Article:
The Courier-Mail


Commission­er’s blunt message to bikies


THE bikie gangs have won the battle but they haven’t won the war, according to Police Commission­er Ian Stewart, who has made a rallying call to his troops after last week’s crushing court defeat at the hands of outlaw bikies.

Seven Bandido motorcycle gang members charged over the infamous Gold Coast bikie brawl, which triggered Queensland’s tough antibikie laws, walked free from Southport Magistrate­s Court after they were either found not guilty or had charges dropped. Charges against four others were downgraded to public nuisance.

Amid fears emboldened bikies would now move to reclaim the streets, and the prospect of the VLAD laws being watered down by the Palaszczuk Government, Mr Stewart has sent an email to all Queensland police officers urging them to stay staunch.

In the email, obtained by The Courier-Mail, he dismissed the court defeat as a technical loss and said he was “very grateful” to police who attended the brawl and brought the bikies before court.

Referring to Peter Mauric, the Bandido whose not guilty verdict triggered the collapse of the police case against his fellow bikies, Mr Stewart said: “It should be noted the court made no criticism of the police case. The court specifical­ly found the response of police was restrained, appropriat­e, lawful and within training.”

Magistrate Michael Quinn, who presided over the Mauric trial, stressed in his verdict the case had “nothing whatsoever” to do with the VLAD laws.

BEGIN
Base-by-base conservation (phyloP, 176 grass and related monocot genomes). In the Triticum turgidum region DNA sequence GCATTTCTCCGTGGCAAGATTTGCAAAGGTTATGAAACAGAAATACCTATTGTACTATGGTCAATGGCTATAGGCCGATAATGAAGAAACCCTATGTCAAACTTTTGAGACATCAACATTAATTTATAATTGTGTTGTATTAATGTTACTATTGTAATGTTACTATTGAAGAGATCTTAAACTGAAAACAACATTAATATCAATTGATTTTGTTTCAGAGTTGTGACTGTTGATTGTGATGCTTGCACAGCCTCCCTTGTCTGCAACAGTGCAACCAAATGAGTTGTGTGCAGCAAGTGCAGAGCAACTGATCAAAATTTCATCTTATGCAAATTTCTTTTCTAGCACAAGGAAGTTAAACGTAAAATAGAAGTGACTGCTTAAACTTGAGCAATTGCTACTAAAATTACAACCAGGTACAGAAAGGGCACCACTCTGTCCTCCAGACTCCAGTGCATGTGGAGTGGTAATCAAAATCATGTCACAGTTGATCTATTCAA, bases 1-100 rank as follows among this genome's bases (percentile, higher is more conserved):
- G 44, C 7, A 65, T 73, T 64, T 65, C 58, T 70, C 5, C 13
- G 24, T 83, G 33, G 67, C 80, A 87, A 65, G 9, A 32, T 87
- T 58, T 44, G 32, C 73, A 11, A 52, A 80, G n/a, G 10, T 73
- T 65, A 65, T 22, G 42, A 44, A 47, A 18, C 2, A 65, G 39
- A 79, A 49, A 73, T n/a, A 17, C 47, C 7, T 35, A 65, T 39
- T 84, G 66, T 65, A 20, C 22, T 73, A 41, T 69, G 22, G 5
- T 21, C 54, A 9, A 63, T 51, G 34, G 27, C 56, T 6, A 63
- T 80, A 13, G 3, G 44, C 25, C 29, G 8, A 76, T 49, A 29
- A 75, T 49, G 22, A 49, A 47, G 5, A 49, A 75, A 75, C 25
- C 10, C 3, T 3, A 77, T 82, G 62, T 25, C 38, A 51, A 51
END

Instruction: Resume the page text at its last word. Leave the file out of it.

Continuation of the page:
Senior police believe the prospect of the VLAD laws being watered down is a bigger worry than the court loss.

Some senior officers are also furious, believing Crown law officials bungled the case.

Police say bikies have become more visible on the Gold Coast since the Newman government’s defeat but only in groups of up to two to avoid VLAD’s anti-associatio­n laws.

Broadbeach traders refused to comment when asked if they feared the bikies could make a comeback and area councillor Paul Taylor did not respond for comment.

Gold Coast Mayor Tom Tate said bikies would never take back the streets. “They feel like they’ve had a victory, but they’re not stupid,” he said.

“They know they are seen as a menace in our city and they’re not welcome here. None of that has changed.”

Leading criminal lawyer Bill Potts also rejected suggestion­s bikies would feel emboldened by this week’s court case.

“Any suggestion that people are going to be unsafe is not logical,” he said.

“The VLAD laws would not have made a damn bit of difference to this case because the charge of riot is incredibly hard to prove.

“It was after this incident that the laws came in and we have since seen better and more proactive policing.

“If you want to stop crime you make sure people know they are likely to get caught.”

Newspapers in English

Newspapers from Australia